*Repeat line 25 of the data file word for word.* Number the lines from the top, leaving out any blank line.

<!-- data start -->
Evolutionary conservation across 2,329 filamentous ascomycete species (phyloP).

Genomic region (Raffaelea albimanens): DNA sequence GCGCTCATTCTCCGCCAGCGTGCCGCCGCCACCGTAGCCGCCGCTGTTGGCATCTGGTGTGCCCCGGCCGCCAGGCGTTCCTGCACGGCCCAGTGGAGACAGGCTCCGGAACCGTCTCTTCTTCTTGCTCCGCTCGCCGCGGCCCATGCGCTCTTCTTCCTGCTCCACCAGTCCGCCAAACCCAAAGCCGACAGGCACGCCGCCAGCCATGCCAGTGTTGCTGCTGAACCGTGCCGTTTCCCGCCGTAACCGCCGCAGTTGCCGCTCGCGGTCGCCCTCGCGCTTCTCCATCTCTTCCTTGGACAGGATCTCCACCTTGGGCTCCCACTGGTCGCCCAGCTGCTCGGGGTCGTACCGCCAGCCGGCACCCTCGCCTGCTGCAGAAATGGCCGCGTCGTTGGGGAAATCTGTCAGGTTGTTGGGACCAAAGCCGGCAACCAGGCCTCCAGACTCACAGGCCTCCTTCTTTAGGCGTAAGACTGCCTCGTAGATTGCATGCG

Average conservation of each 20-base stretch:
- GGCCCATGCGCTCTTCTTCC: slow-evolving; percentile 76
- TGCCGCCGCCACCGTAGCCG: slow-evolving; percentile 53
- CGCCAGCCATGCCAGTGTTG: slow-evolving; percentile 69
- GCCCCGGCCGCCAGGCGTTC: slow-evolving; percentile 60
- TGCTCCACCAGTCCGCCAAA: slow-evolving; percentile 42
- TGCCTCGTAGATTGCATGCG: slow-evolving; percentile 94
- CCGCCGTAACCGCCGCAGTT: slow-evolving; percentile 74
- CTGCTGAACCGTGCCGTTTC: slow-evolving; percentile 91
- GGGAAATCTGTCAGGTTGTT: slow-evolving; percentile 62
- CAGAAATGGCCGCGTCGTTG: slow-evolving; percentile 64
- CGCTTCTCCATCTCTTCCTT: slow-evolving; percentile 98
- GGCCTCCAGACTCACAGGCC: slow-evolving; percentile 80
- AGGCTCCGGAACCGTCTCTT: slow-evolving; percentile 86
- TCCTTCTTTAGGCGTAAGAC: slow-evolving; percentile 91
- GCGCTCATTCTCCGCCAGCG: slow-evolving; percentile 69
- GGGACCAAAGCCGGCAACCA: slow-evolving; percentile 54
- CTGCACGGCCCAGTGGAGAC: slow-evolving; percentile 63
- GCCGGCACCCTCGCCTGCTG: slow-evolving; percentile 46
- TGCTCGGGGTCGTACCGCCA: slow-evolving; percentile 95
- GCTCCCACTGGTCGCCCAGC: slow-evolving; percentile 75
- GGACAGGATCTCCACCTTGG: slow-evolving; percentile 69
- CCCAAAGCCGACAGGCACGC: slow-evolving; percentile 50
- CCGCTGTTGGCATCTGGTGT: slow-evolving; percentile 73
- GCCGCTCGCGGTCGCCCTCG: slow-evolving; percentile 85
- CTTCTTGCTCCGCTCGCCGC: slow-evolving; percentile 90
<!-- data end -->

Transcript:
- CCCAAAGCCGACAGGCACGC: slow-evolving; percentile 50